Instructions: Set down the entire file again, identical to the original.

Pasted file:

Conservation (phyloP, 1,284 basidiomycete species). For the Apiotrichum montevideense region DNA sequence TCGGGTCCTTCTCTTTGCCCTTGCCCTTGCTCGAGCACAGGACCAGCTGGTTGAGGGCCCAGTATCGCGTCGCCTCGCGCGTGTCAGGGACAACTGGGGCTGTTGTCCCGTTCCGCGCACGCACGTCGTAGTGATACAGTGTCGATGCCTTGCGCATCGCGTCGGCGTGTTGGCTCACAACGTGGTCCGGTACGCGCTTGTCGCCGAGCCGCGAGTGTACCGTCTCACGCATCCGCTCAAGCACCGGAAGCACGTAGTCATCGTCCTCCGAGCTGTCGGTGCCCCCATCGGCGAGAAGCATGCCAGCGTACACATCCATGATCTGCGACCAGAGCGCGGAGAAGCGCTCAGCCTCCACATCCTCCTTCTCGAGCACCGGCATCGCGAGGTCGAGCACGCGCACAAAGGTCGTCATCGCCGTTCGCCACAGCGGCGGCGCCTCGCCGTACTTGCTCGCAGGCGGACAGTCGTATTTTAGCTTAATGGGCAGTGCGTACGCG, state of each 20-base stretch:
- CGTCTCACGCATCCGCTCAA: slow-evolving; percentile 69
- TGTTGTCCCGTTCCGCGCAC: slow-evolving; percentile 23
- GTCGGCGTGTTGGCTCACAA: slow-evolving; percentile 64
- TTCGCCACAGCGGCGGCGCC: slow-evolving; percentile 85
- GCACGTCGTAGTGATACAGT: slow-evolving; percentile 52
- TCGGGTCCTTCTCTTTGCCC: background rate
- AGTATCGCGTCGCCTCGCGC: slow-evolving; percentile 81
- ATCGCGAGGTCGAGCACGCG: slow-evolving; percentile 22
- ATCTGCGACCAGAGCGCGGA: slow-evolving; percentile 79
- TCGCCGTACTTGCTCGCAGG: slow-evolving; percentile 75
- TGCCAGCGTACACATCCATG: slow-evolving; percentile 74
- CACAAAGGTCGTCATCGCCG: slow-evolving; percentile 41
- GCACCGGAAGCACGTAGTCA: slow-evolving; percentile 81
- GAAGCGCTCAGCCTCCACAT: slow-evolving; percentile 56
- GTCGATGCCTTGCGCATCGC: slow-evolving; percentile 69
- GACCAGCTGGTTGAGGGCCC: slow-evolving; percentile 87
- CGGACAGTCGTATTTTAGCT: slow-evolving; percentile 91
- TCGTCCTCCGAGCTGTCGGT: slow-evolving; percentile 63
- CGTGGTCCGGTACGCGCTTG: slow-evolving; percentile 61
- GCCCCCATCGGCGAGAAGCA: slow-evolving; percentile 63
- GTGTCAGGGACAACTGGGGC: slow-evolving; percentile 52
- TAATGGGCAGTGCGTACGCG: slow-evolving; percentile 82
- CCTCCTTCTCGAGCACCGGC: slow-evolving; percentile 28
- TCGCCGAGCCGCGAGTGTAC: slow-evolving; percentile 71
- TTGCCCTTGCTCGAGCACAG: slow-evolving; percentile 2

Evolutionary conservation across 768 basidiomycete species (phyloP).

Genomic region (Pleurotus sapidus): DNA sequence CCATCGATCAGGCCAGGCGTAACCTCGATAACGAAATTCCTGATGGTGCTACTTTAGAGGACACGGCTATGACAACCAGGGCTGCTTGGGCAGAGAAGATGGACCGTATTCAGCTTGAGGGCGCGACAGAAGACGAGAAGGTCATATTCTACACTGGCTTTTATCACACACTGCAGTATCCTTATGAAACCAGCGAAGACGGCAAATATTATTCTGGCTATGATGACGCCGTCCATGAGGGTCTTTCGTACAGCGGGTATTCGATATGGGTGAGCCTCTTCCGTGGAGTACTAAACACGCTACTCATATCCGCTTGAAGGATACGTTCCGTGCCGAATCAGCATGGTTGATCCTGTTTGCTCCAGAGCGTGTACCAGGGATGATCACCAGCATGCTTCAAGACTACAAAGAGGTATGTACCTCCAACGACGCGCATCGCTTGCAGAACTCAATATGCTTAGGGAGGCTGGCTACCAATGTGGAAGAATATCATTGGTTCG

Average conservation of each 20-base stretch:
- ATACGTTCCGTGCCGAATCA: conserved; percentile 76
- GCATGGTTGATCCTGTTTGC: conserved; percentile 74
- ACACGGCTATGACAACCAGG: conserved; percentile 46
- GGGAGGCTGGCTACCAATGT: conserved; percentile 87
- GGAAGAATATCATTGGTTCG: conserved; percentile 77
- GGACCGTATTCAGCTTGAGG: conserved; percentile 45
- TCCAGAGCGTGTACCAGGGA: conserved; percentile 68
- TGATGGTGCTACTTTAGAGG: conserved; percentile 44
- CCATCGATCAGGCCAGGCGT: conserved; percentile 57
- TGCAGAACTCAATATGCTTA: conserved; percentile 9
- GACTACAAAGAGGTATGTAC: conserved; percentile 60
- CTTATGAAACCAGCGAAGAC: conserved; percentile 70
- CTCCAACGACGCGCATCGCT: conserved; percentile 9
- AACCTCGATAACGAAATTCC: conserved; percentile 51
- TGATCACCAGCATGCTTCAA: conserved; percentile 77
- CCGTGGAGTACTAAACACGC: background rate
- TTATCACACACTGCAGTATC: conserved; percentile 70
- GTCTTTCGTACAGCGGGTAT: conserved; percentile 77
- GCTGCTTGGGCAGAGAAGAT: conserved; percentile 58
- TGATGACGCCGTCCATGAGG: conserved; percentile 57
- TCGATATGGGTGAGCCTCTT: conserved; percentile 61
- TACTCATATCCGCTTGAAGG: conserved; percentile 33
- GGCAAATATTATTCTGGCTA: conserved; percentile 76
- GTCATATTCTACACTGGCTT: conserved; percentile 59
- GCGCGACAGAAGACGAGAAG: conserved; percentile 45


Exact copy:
Conservation (phyloP, 1,284 basidiomycete species). For the Apiotrichum montevideense region DNA sequence TCGGGTCCTTCTCTTTGCCCTTGCCCTTGCTCGAGCACAGGACCAGCTGGTTGAGGGCCCAGTATCGCGTCGCCTCGCGCGTGTCAGGGACAACTGGGGCTGTTGTCCCGTTCCGCGCACGCACGTCGTAGTGATACAGTGTCGATGCCTTGCGCATCGCGTCGGCGTGTTGGCTCACAACGTGGTCCGGTACGCGCTTGTCGCCGAGCCGCGAGTGTACCGTCTCACGCATCCGCTCAAGCACCGGAAGCACGTAGTCATCGTCCTCCGAGCTGTCGGTGCCCCCATCGGCGAGAAGCATGCCAGCGTACACATCCATGATCTGCGACCAGAGCGCGGAGAAGCGCTCAGCCTCCACATCCTCCTTCTCGAGCACCGGCATCGCGAGGTCGAGCACGCGCACAAAGGTCGTCATCGCCGTTCGCCACAGCGGCGGCGCCTCGCCGTACTTGCTCGCAGGCGGACAGTCGTATTTTAGCTTAATGGGCAGTGCGTACGCG, state of each 20-base stretch:
- CGTCTCACGCATCCGCTCAA: slow-evolving; percentile 69
- TGTTGTCCCGTTCCGCGCAC: slow-evolving; percentile 23
- GTCGGCGTGTTGGCTCACAA: slow-evolving; percentile 64
- TTCGCCACAGCGGCGGCGCC: slow-evolving; percentile 85
- GCACGTCGTAGTGATACAGT: slow-evolving; percentile 52
- TCGGGTCCTTCTCTTTGCCC: background rate
- AGTATCGCGTCGCCTCGCGC: slow-evolving; percentile 81
- ATCGCGAGGTCGAGCACGCG: slow-evolving; percentile 22
- ATCTGCGACCAGAGCGCGGA: slow-evolving; percentile 79
- TCGCCGTACTTGCTCGCAGG: slow-evolving; percentile 75
- TGCCAGCGTACACATCCATG: slow-evolving; percentile 74
- CACAAAGGTCGTCATCGCCG: slow-evolving; percentile 41
- GCACCGGAAGCACGTAGTCA: slow-evolving; percentile 81
- GAAGCGCTCAGCCTCCACAT: slow-evolving; percentile 56
- GTCGATGCCTTGCGCATCGC: slow-evolving; percentile 69
- GACCAGCTGGTTGAGGGCCC: slow-evolving; percentile 87
- CGGACAGTCGTATTTTAGCT: slow-evolving; percentile 91
- TCGTCCTCCGAGCTGTCGGT: slow-evolving; percentile 63
- CGTGGTCCGGTACGCGCTTG: slow-evolving; percentile 61
- GCCCCCATCGGCGAGAAGCA: slow-evolving; percentile 63
- GTGTCAGGGACAACTGGGGC: slow-evolving; percentile 52
- TAATGGGCAGTGCGTACGCG: slow-evolving; percentile 82
- CCTCCTTCTCGAGCACCGGC: slow-evolving; percentile 28
- TCGCCGAGCCGCGAGTGTAC: slow-evolving; percentile 71
- TTGCCCTTGCTCGAGCACAG: slow-evolving; percentile 2

Evolutionary conservation across 768 basidiomycete species (phyloP).

Genomic region (Pleurotus sapidus): DNA sequence CCATCGATCAGGCCAGGCGTAACCTCGATAACGAAATTCCTGATGGTGCTACTTTAGAGGACACGGCTATGACAACCAGGGCTGCTTGGGCAGAGAAGATGGACCGTATTCAGCTTGAGGGCGCGACAGAAGACGAGAAGGTCATATTCTACACTGGCTTTTATCACACACTGCAGTATCCTTATGAAACCAGCGAAGACGGCAAATATTATTCTGGCTATGATGACGCCGTCCATGAGGGTCTTTCGTACAGCGGGTATTCGATATGGGTGAGCCTCTTCCGTGGAGTACTAAACACGCTACTCATATCCGCTTGAAGGATACGTTCCGTGCCGAATCAGCATGGTTGATCCTGTTTGCTCCAGAGCGTGTACCAGGGATGATCACCAGCATGCTTCAAGACTACAAAGAGGTATGTACCTCCAACGACGCGCATCGCTTGCAGAACTCAATATGCTTAGGGAGGCTGGCTACCAATGTGGAAGAATATCATTGGTTCG

Average conservation of each 20-base stretch:
- ATACGTTCCGTGCCGAATCA: conserved; percentile 76
- GCATGGTTGATCCTGTTTGC: conserved; percentile 74
- ACACGGCTATGACAACCAGG: conserved; percentile 46
- GGGAGGCTGGCTACCAATGT: conserved; percentile 87
- GGAAGAATATCATTGGTTCG: conserved; percentile 77
- GGACCGTATTCAGCTTGAGG: conserved; percentile 45
- TCCAGAGCGTGTACCAGGGA: conserved; percentile 68
- TGATGGTGCTACTTTAGAGG: conserved; percentile 44
- CCATCGATCAGGCCAGGCGT: conserved; percentile 57
- TGCAGAACTCAATATGCTTA: conserved; percentile 9
- GACTACAAAGAGGTATGTAC: conserved; percentile 60
- CTTATGAAACCAGCGAAGAC: conserved; percentile 70
- CTCCAACGACGCGCATCGCT: conserved; percentile 9
- AACCTCGATAACGAAATTCC: conserved; percentile 51
- TGATCACCAGCATGCTTCAA: conserved; percentile 77
- CCGTGGAGTACTAAACACGC: background rate
- TTATCACACACTGCAGTATC: conserved; percentile 70
- GTCTTTCGTACAGCGGGTAT: conserved; percentile 77
- GCTGCTTGGGCAGAGAAGAT: conserved; percentile 58
- TGATGACGCCGTCCATGAGG: conserved; percentile 57
- TCGATATGGGTGAGCCTCTT: conserved; percentile 61
- TACTCATATCCGCTTGAAGG: conserved; percentile 33
- GGCAAATATTATTCTGGCTA: conserved; percentile 76
- GTCATATTCTACACTGGCTT: conserved; percentile 59
- GCGCGACAGAAGACGAGAAG: conserved; percentile 45